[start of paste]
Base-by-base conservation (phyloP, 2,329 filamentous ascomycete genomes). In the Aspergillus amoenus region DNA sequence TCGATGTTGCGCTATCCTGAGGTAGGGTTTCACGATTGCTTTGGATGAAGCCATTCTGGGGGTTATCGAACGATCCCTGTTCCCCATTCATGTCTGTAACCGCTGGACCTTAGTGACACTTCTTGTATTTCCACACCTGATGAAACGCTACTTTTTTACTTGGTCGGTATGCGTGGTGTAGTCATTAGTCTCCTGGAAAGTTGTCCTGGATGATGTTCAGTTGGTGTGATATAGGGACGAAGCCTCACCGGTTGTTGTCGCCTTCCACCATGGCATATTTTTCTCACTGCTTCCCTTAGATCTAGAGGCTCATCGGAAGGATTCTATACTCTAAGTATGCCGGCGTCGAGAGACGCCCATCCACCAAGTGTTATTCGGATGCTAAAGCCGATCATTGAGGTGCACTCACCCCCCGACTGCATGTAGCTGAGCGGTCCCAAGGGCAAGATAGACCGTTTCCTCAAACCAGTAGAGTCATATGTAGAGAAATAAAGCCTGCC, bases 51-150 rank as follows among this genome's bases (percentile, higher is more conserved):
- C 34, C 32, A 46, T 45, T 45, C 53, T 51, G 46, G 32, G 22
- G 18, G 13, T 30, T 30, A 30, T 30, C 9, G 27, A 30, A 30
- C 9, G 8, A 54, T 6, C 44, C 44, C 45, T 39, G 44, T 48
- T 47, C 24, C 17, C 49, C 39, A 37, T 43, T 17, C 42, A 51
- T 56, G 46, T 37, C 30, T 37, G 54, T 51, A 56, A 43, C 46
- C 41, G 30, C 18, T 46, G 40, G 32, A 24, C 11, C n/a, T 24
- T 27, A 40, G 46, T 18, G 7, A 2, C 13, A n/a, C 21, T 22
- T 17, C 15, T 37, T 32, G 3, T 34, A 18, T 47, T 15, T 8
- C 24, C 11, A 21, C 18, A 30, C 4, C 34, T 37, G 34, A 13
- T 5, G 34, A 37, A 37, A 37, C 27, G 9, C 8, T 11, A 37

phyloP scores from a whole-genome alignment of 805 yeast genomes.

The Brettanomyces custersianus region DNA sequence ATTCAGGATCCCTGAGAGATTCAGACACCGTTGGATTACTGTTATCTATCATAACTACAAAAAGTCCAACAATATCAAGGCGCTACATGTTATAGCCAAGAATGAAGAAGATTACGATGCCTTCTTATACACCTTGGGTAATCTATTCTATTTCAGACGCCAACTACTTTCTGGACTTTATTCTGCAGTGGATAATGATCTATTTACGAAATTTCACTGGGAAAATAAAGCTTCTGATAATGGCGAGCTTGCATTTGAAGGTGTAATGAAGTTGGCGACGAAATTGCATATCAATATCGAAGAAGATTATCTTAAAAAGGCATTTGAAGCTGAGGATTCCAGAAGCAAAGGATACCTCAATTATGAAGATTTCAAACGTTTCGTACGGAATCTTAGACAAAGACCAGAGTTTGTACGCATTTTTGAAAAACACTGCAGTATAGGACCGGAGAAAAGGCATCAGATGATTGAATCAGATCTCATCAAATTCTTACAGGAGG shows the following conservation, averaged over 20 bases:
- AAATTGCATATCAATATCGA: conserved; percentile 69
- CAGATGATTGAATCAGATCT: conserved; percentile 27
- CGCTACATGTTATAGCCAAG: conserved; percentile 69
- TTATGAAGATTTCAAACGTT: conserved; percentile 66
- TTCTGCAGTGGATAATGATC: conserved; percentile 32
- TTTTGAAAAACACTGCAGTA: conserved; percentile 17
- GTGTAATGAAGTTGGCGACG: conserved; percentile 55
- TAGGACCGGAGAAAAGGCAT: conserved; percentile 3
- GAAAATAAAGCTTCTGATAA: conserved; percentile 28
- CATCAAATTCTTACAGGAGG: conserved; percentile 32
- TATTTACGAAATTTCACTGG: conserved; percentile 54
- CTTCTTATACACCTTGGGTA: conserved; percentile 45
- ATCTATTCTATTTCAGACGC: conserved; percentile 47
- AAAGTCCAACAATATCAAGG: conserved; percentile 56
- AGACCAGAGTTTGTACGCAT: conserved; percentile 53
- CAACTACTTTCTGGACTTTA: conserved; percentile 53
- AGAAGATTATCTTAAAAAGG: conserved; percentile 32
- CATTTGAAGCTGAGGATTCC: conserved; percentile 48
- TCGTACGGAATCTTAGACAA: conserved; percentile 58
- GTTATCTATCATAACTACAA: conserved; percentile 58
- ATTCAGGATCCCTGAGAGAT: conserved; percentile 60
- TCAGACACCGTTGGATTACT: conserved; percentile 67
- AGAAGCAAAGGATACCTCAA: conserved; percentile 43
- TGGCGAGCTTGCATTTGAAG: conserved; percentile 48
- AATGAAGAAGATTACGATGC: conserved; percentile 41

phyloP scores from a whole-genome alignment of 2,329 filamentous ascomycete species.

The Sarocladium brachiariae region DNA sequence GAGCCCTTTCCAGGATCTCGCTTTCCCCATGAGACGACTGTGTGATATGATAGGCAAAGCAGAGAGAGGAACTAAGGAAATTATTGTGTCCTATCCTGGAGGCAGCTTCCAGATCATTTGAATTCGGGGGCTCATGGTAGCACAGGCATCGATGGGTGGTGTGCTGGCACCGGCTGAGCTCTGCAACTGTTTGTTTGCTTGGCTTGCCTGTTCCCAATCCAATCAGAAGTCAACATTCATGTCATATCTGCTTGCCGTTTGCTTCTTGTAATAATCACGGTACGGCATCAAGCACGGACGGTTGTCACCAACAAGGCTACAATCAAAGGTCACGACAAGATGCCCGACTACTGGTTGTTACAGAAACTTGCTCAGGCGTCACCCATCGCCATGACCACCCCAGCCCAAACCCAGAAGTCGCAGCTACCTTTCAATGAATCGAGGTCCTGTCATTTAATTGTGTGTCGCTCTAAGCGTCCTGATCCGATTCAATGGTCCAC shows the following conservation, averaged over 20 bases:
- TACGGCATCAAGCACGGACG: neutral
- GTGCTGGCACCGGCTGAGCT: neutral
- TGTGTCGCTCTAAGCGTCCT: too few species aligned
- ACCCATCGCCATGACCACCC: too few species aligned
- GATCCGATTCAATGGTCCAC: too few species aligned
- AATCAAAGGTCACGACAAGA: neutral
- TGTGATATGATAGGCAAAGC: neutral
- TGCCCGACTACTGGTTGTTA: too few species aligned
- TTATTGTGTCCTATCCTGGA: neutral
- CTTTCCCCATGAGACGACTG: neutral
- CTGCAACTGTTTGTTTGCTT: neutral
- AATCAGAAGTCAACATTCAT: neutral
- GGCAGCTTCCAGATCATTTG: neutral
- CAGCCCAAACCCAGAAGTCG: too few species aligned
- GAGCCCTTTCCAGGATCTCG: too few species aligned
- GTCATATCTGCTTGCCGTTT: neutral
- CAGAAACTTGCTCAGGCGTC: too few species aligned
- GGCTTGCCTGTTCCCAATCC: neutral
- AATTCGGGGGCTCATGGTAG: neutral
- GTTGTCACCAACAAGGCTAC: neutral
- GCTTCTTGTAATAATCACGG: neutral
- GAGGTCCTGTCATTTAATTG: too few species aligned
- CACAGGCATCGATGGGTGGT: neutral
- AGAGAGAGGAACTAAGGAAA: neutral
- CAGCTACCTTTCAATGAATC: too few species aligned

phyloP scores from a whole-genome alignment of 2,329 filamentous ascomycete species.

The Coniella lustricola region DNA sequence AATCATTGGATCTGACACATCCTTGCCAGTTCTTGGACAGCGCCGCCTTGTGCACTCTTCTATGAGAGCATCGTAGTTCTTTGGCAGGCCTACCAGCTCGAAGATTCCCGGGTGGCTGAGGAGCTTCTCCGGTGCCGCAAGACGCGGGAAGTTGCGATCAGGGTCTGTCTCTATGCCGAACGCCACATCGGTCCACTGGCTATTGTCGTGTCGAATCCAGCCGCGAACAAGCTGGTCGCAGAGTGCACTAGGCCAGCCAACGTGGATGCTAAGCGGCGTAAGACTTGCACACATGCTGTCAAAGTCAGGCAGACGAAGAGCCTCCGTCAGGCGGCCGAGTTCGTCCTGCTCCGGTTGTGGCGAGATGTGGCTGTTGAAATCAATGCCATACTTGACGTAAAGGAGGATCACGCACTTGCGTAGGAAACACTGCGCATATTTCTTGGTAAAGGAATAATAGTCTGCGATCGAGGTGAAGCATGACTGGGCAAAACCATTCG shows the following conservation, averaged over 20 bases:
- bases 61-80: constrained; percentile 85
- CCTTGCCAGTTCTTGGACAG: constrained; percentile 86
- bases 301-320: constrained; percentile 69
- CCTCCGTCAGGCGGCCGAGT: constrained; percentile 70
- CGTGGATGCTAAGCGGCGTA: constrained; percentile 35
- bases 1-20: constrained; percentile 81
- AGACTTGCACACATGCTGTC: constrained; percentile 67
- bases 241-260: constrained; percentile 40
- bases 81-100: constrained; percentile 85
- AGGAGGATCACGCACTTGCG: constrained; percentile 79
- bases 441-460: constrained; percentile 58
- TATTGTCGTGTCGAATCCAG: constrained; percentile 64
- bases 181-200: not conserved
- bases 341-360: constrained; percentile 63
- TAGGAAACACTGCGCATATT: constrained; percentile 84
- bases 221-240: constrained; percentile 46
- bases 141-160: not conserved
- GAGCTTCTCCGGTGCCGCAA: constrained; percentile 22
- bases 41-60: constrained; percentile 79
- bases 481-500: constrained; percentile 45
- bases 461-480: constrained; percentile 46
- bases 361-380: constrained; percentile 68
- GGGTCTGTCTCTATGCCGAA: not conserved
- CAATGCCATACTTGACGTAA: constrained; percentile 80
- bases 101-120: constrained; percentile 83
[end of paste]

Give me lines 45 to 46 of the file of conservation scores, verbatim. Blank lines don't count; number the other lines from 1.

- GATCCGATTCAATGGTCCAC: too few species aligned
- AATCAAAGGTCACGACAAGA: neutral